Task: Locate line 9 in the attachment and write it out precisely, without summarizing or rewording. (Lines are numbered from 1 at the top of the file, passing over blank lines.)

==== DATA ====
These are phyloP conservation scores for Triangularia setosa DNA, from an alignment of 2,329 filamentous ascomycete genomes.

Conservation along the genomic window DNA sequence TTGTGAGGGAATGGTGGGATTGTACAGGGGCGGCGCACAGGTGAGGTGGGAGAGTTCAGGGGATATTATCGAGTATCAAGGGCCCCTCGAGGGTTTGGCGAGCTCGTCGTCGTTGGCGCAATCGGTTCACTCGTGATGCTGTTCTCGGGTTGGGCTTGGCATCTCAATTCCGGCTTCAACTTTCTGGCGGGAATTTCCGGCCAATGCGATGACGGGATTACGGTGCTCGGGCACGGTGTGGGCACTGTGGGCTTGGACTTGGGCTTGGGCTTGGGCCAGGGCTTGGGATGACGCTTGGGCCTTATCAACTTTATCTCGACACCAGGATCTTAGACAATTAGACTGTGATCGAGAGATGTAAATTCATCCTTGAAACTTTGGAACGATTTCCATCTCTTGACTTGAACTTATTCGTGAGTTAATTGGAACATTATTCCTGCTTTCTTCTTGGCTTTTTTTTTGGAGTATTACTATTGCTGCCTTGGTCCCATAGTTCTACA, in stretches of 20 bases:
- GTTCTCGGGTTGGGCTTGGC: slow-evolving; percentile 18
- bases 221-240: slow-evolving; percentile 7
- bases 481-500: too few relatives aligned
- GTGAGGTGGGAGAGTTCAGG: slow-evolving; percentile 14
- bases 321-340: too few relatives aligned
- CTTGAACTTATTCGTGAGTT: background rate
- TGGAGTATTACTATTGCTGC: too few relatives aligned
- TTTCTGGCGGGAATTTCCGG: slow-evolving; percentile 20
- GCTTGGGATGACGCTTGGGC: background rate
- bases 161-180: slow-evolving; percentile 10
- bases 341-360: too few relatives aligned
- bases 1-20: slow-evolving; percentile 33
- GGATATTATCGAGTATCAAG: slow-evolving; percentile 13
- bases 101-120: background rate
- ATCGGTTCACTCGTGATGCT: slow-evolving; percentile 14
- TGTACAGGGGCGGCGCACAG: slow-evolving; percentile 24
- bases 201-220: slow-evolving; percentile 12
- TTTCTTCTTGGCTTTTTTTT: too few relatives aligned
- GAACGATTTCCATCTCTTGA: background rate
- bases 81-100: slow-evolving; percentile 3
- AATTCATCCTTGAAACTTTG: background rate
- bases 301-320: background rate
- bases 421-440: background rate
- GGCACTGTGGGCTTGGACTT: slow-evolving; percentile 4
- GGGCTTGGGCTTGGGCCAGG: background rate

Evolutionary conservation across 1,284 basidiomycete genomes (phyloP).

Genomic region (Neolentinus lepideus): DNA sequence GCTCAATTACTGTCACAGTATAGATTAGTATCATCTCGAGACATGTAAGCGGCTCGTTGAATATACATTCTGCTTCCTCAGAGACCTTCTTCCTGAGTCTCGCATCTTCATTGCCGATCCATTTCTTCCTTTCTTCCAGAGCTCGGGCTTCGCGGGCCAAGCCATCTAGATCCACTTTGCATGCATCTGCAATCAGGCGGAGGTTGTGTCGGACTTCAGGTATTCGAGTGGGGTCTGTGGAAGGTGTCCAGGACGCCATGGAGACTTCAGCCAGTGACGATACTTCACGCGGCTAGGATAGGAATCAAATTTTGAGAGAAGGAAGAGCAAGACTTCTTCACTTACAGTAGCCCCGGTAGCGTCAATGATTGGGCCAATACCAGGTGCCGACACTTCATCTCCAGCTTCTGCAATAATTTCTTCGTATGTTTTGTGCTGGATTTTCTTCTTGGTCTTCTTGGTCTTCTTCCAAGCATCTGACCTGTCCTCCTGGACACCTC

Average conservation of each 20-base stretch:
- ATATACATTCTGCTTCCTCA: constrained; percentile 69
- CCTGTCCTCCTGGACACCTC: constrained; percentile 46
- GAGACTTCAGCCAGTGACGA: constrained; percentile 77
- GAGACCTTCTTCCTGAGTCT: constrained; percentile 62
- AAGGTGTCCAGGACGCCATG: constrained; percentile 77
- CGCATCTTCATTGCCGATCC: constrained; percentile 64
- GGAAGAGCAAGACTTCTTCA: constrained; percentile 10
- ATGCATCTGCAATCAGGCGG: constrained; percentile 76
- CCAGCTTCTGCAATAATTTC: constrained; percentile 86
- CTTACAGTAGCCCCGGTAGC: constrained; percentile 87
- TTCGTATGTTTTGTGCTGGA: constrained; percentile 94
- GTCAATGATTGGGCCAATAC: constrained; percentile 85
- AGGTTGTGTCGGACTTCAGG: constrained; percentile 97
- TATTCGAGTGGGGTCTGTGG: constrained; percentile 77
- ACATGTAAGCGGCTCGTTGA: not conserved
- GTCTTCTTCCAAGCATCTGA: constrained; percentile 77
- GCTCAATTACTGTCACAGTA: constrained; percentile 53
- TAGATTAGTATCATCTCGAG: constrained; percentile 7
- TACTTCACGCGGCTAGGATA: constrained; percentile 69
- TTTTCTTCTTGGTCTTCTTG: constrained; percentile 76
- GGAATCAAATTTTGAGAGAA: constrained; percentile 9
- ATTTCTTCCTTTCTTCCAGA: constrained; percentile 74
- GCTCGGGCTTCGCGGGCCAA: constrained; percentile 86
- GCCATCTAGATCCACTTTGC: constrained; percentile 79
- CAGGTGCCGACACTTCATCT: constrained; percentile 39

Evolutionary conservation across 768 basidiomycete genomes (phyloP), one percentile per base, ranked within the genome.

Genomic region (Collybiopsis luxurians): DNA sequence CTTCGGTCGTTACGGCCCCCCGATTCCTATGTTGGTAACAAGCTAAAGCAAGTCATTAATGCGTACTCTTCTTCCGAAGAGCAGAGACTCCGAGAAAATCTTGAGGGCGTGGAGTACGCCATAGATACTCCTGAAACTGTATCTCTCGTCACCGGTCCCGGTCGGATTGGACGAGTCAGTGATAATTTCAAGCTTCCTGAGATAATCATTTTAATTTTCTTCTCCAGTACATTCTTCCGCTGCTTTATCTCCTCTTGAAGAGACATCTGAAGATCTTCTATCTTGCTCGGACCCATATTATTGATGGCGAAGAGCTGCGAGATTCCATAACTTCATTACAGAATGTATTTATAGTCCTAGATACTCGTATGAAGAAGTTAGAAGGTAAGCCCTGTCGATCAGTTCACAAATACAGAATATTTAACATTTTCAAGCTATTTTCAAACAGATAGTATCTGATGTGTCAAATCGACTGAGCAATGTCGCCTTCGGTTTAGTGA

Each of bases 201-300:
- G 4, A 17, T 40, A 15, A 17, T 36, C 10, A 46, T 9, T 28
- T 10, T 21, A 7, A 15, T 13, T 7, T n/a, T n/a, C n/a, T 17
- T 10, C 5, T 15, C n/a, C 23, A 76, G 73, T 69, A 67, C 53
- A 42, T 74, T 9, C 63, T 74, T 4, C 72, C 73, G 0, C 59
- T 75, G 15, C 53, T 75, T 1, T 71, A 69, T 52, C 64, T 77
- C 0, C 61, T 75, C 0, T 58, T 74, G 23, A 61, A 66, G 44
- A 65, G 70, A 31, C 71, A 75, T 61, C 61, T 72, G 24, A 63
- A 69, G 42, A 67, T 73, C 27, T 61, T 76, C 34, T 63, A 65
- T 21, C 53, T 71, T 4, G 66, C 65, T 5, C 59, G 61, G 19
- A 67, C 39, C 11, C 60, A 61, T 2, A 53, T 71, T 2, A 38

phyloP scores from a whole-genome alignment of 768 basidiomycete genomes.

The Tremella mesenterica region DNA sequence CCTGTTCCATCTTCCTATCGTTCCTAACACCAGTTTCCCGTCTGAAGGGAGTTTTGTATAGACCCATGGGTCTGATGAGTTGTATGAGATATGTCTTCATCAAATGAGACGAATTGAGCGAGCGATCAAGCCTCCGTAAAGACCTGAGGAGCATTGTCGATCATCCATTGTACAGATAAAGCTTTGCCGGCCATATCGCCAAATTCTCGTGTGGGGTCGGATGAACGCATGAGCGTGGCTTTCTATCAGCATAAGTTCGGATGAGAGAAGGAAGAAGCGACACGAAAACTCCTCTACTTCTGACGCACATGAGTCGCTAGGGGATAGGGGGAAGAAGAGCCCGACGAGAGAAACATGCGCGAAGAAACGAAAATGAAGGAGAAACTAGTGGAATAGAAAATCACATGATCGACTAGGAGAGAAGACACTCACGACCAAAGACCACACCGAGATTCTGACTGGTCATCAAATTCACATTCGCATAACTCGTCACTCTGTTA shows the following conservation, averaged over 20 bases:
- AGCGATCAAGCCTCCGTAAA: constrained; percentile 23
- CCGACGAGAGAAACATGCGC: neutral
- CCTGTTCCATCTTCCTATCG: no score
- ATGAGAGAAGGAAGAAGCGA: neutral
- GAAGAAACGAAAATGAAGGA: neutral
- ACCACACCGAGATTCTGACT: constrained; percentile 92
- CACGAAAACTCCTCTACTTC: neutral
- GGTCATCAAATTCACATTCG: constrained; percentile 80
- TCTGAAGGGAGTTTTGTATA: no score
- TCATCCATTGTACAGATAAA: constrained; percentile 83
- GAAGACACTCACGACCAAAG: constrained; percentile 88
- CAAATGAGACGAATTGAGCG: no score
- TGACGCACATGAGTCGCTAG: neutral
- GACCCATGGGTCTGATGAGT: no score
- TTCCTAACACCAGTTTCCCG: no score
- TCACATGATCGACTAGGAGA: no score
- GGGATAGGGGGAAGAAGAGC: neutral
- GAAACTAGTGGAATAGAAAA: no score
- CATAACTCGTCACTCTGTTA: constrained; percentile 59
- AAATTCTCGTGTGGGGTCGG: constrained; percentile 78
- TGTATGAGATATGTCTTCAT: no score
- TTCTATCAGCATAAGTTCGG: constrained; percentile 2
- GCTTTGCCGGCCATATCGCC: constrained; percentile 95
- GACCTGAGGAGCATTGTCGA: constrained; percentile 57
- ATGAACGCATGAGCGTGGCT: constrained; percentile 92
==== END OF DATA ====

- TGGAGTATTACTATTGCTGC: too few relatives aligned